The only national laboratory to test the effectiveness of hospital disinfectants has been closed down by the Environmental Protection Agency.

The loss has created a chorus of dissent from state officials, industry leaders and scientists, some of whom say they fear that hospital infections may result from bad batches of disinfectants and sterilants in the 47 states where no laboratories are testing them for efficacy.

James G. Touhey, director of benefits and field studies for the EPA, said that his office believes there is "not a high probability" that people will get infections as a result of closing the laboratory.

He said that the agency wants to use the 20 or so employes who had been working in the laboratory to reduce the backlog in other jobs, such as reviewing registration applications for new pesticides.

Touhey insisted that the decision is not intended to save money, since very little money will be saved.

He said that the decision was made to concentrate manpower on new applications from companies, and so scientists were taken from the EPA laboratory.

Touhey said that there is another check on disinfectants, which leads him to believe that there is little danger in closing the EPA lab. Disinfectants, like other products, are given occasional checks by the states to see if they contain the ingredients named on the label.

He said that if the product seems effective according to the company's tests when it is first registered, and later retains the ingredients named on its label, it should still be effective.

Scientists contend, however, that there is a possibility that the closing of the EPA laboratory may result in accidents of contamination or dilution of some batches.

Whenever the EPA laboratory had found bad batches of the germ-killing chemicals, the batches were ordered removed from the market. Now, no such check exists except in Florida, North Carolina and Virginia.

Martha Rhodes, chief of the Florida laboratory that studies the effectiveness of hospital disinfectants and sterilants, said that of the samples they select to test regularly, 30 and 40 percent fail to kill germs and enforcement action must be taken.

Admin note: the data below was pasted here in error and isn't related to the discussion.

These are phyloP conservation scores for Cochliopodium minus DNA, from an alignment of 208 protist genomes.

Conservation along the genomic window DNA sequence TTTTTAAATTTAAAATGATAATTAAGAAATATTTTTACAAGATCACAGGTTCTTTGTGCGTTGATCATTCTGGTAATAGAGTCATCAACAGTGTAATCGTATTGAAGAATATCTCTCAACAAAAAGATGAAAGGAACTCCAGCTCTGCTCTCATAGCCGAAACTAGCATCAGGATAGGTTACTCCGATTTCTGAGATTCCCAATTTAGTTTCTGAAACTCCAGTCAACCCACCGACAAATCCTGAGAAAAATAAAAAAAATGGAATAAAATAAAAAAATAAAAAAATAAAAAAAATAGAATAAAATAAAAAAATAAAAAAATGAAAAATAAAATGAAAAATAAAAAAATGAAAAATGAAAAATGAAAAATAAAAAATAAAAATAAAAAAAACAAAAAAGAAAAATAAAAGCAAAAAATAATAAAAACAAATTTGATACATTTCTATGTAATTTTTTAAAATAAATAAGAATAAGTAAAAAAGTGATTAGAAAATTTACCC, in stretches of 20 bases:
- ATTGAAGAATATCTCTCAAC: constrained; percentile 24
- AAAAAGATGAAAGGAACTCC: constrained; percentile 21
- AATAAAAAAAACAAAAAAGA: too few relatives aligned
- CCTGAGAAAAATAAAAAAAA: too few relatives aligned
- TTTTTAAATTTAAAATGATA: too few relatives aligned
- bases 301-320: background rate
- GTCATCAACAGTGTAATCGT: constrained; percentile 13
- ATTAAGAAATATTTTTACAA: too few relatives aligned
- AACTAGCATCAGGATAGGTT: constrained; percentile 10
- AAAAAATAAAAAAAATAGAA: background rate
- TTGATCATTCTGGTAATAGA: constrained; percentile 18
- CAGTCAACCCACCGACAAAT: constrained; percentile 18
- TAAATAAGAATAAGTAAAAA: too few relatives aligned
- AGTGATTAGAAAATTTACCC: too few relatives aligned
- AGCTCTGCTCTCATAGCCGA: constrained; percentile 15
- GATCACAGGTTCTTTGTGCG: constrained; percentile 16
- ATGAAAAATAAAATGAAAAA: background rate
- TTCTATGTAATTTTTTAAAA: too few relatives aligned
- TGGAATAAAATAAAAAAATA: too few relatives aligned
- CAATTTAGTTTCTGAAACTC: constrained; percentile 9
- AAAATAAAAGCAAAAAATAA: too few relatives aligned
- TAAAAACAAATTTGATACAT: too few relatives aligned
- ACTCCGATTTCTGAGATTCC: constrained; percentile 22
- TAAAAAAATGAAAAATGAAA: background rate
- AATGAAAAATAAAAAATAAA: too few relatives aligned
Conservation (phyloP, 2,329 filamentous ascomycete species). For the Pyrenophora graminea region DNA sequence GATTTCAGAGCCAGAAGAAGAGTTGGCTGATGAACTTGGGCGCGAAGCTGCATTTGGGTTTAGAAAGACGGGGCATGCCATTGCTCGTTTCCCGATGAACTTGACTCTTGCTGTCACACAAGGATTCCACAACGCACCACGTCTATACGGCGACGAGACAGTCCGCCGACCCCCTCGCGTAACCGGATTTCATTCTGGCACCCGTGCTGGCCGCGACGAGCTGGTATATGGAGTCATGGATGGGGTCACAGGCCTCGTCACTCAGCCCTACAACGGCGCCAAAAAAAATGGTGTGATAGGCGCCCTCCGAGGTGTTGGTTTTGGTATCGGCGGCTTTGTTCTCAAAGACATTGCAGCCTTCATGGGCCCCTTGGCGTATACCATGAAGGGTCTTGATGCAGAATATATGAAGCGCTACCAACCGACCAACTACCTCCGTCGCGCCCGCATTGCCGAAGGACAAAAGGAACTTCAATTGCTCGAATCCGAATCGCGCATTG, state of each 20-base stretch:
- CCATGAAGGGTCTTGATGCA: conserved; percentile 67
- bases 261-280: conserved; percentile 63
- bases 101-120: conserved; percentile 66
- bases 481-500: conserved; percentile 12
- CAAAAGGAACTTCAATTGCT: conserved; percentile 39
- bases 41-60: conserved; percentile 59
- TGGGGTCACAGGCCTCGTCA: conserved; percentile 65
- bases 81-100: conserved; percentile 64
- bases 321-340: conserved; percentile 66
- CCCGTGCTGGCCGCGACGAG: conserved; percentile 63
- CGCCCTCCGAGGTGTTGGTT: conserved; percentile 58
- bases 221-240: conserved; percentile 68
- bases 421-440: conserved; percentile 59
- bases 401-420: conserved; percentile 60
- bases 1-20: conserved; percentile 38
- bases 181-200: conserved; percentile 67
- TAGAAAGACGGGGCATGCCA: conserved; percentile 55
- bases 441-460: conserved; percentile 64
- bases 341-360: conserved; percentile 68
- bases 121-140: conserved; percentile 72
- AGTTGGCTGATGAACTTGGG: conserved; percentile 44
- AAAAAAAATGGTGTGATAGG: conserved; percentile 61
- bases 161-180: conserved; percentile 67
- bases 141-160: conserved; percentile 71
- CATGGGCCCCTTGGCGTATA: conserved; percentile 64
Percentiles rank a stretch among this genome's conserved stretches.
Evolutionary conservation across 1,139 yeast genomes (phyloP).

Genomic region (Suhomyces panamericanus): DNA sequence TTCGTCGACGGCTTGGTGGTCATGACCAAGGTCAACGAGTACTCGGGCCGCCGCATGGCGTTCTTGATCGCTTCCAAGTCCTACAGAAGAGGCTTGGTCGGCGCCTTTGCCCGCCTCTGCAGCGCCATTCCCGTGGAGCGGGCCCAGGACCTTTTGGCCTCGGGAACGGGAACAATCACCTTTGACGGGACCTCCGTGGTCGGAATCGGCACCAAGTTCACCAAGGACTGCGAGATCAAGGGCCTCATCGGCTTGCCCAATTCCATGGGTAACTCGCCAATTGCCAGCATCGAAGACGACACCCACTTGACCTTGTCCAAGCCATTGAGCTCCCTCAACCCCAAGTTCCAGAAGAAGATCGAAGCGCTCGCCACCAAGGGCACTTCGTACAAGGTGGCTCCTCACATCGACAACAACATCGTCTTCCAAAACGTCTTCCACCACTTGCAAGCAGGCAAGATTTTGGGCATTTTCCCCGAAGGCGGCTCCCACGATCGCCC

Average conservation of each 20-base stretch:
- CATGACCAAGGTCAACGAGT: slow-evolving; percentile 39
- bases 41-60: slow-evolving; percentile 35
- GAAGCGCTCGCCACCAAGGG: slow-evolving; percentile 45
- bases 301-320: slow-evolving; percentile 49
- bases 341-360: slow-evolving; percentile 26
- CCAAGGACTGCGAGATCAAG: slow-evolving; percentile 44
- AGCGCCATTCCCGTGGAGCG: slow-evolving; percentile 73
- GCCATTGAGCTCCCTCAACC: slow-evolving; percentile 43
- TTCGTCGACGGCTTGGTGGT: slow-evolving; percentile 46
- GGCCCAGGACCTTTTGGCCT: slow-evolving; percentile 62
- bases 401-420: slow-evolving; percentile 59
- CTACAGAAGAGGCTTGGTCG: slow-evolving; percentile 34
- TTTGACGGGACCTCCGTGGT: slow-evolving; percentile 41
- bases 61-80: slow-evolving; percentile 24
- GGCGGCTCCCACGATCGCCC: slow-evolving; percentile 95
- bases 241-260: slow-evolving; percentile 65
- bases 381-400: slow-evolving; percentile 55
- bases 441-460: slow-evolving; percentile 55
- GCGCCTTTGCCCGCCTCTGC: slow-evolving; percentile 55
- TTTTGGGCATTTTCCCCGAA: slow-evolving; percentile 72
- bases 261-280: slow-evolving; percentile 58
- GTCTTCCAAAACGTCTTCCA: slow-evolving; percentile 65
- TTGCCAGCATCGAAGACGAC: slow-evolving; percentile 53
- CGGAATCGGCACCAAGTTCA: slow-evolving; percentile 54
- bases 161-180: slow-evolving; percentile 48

Her laboratory is looking for the bad batches and probably finds a higher percentage of them than exists in the marketplace, she said.

Closing the laboratory "is a hell of a way to save money . . . sterilants and disinfectants are things we use in trying to save lives," said Frank B. Engley, professor of microbiology at the University of Missouri. "It looks in this case like we might end up saving money and wasting lives."

Another important effect of closing the laboratory is that it will change the process by which a company can register a new sterilant, the chemicals that had to be certified to kill all germs, so they could be used on medical instruments that enter the body during surgery.

The EPA laboratory routinely tested every new sterilant to make sure that it was completely effective.

Now, said one EPA official, sterilants no longer will receive independent testing by the government as a standard procedure. The company's tests will stand as the evidence in favor of the chemicals' effectiveness.

The laboratory being closed is part of an EPA facility in Beltsville.

The part of the laboratory involved in testing disinfectant chemicals has been closed down gradually over the past six months, although the equipment and germ cultures have been kept up so that they could be used again if needed.

Industry officials are concerned over the closing of the laboratory because the action puts the more reputable and conservative companies on the same footing as those willing to make extravagant claims for the effectiveness of their products, since neither is being checked.

In addition, the absence of the EPA laboratory raises the specter of "five, 20, or even 50 states obtaining varying test results on the same product and thereby taking different enforcement actions," said Ralph Engel, president of the Chemical Specialties Manufacturers' Association.